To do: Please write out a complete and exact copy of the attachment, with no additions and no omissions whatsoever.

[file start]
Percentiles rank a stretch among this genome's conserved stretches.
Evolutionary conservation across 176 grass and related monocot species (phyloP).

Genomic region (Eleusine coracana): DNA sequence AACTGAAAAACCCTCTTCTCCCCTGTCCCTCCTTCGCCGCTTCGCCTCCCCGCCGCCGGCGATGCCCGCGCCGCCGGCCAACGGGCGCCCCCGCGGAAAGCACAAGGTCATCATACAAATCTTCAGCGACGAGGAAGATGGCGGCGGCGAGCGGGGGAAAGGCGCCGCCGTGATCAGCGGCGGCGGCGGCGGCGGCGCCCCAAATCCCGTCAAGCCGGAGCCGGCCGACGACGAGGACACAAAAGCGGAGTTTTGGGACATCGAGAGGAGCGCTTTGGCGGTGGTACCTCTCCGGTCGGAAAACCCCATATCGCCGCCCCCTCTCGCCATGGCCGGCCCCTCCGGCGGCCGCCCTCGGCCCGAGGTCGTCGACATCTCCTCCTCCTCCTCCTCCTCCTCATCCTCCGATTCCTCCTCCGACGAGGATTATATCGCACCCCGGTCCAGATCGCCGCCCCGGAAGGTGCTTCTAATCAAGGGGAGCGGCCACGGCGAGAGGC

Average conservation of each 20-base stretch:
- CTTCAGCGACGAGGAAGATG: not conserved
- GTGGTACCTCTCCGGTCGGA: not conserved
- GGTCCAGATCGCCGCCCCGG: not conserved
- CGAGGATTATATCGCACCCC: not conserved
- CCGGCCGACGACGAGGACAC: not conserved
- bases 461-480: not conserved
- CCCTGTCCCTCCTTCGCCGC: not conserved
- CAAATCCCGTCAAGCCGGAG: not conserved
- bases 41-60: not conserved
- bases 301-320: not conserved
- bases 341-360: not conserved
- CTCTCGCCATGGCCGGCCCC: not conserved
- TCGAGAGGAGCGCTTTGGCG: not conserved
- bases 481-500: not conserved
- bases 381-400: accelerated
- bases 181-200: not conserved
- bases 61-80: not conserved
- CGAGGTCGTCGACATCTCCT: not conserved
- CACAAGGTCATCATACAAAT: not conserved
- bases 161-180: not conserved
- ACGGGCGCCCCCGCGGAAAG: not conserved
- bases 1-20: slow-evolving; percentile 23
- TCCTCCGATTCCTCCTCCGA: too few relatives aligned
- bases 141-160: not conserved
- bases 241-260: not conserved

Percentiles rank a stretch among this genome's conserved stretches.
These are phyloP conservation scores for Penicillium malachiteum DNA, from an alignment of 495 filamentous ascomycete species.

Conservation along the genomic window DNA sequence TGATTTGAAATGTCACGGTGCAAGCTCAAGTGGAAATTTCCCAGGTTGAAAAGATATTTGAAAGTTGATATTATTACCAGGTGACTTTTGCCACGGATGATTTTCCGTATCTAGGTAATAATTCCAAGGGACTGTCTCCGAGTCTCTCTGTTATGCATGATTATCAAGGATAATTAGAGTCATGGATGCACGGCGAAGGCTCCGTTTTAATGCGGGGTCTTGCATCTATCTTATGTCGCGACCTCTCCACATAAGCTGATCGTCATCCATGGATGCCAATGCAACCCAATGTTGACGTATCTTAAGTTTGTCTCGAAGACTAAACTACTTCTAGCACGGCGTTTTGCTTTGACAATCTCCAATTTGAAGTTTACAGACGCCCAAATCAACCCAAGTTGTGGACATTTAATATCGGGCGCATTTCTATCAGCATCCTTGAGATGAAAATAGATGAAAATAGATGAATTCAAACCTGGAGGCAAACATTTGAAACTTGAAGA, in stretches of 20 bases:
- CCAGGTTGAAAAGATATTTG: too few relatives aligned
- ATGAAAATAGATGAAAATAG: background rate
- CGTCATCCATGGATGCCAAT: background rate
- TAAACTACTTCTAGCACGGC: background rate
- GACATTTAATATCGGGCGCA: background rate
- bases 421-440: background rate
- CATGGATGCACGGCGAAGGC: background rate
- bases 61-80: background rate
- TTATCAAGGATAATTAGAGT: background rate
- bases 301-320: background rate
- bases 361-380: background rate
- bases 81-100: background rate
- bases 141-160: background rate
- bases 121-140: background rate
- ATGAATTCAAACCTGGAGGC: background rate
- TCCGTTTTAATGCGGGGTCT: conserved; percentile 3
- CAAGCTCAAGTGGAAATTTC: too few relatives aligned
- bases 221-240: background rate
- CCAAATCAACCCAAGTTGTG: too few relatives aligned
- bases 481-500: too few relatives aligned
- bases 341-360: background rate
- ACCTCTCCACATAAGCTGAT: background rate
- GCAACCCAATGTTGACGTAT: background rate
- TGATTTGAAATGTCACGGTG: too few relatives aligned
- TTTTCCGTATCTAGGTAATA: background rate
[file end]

Percentiles rank a stretch among this genome's conserved stretches.
Evolutionary conservation across 176 grass and related monocot species (phyloP).

Genomic region (Eleusine coracana): DNA sequence AACTGAAAAACCCTCTTCTCCCCTGTCCCTCCTTCGCCGCTTCGCCTCCCCGCCGCCGGCGATGCCCGCGCCGCCGGCCAACGGGCGCCCCCGCGGAAAGCACAAGGTCATCATACAAATCTTCAGCGACGAGGAAGATGGCGGCGGCGAGCGGGGGAAAGGCGCCGCCGTGATCAGCGGCGGCGGCGGCGGCGGCGCCCCAAATCCCGTCAAGCCGGAGCCGGCCGACGACGAGGACACAAAAGCGGAGTTTTGGGACATCGAGAGGAGCGCTTTGGCGGTGGTACCTCTCCGGTCGGAAAACCCCATATCGCCGCCCCCTCTCGCCATGGCCGGCCCCTCCGGCGGCCGCCCTCGGCCCGAGGTCGTCGACATCTCCTCCTCCTCCTCCTCCTCCTCATCCTCCGATTCCTCCTCCGACGAGGATTATATCGCACCCCGGTCCAGATCGCCGCCCCGGAAGGTGCTTCTAATCAAGGGGAGCGGCCACGGCGAGAGGC

Average conservation of each 20-base stretch:
- CTTCAGCGACGAGGAAGATG: not conserved
- GTGGTACCTCTCCGGTCGGA: not conserved
- GGTCCAGATCGCCGCCCCGG: not conserved
- CGAGGATTATATCGCACCCC: not conserved
- CCGGCCGACGACGAGGACAC: not conserved
- bases 461-480: not conserved
- CCCTGTCCCTCCTTCGCCGC: not conserved
- CAAATCCCGTCAAGCCGGAG: not conserved
- bases 41-60: not conserved
- bases 301-320: not conserved
- bases 341-360: not conserved
- CTCTCGCCATGGCCGGCCCC: not conserved
- TCGAGAGGAGCGCTTTGGCG: not conserved
- bases 481-500: not conserved
- bases 381-400: accelerated
- bases 181-200: not conserved
- bases 61-80: not conserved
- CGAGGTCGTCGACATCTCCT: not conserved
- CACAAGGTCATCATACAAAT: not conserved
- bases 161-180: not conserved
- ACGGGCGCCCCCGCGGAAAG: not conserved
- bases 1-20: slow-evolving; percentile 23
- TCCTCCGATTCCTCCTCCGA: too few relatives aligned
- bases 141-160: not conserved
- bases 241-260: not conserved

Percentiles rank a stretch among this genome's conserved stretches.
These are phyloP conservation scores for Penicillium malachiteum DNA, from an alignment of 495 filamentous ascomycete species.

Conservation along the genomic window DNA sequence TGATTTGAAATGTCACGGTGCAAGCTCAAGTGGAAATTTCCCAGGTTGAAAAGATATTTGAAAGTTGATATTATTACCAGGTGACTTTTGCCACGGATGATTTTCCGTATCTAGGTAATAATTCCAAGGGACTGTCTCCGAGTCTCTCTGTTATGCATGATTATCAAGGATAATTAGAGTCATGGATGCACGGCGAAGGCTCCGTTTTAATGCGGGGTCTTGCATCTATCTTATGTCGCGACCTCTCCACATAAGCTGATCGTCATCCATGGATGCCAATGCAACCCAATGTTGACGTATCTTAAGTTTGTCTCGAAGACTAAACTACTTCTAGCACGGCGTTTTGCTTTGACAATCTCCAATTTGAAGTTTACAGACGCCCAAATCAACCCAAGTTGTGGACATTTAATATCGGGCGCATTTCTATCAGCATCCTTGAGATGAAAATAGATGAAAATAGATGAATTCAAACCTGGAGGCAAACATTTGAAACTTGAAGA, in stretches of 20 bases:
- CCAGGTTGAAAAGATATTTG: too few relatives aligned
- ATGAAAATAGATGAAAATAG: background rate
- CGTCATCCATGGATGCCAAT: background rate
- TAAACTACTTCTAGCACGGC: background rate
- GACATTTAATATCGGGCGCA: background rate
- bases 421-440: background rate
- CATGGATGCACGGCGAAGGC: background rate
- bases 61-80: background rate
- TTATCAAGGATAATTAGAGT: background rate
- bases 301-320: background rate
- bases 361-380: background rate
- bases 81-100: background rate
- bases 141-160: background rate
- bases 121-140: background rate
- ATGAATTCAAACCTGGAGGC: background rate
- TCCGTTTTAATGCGGGGTCT: conserved; percentile 3
- CAAGCTCAAGTGGAAATTTC: too few relatives aligned
- bases 221-240: background rate
- CCAAATCAACCCAAGTTGTG: too few relatives aligned
- bases 481-500: too few relatives aligned
- bases 341-360: background rate
- ACCTCTCCACATAAGCTGAT: background rate
- GCAACCCAATGTTGACGTAT: background rate
- TGATTTGAAATGTCACGGTG: too few relatives aligned
- TTTTCCGTATCTAGGTAATA: background rate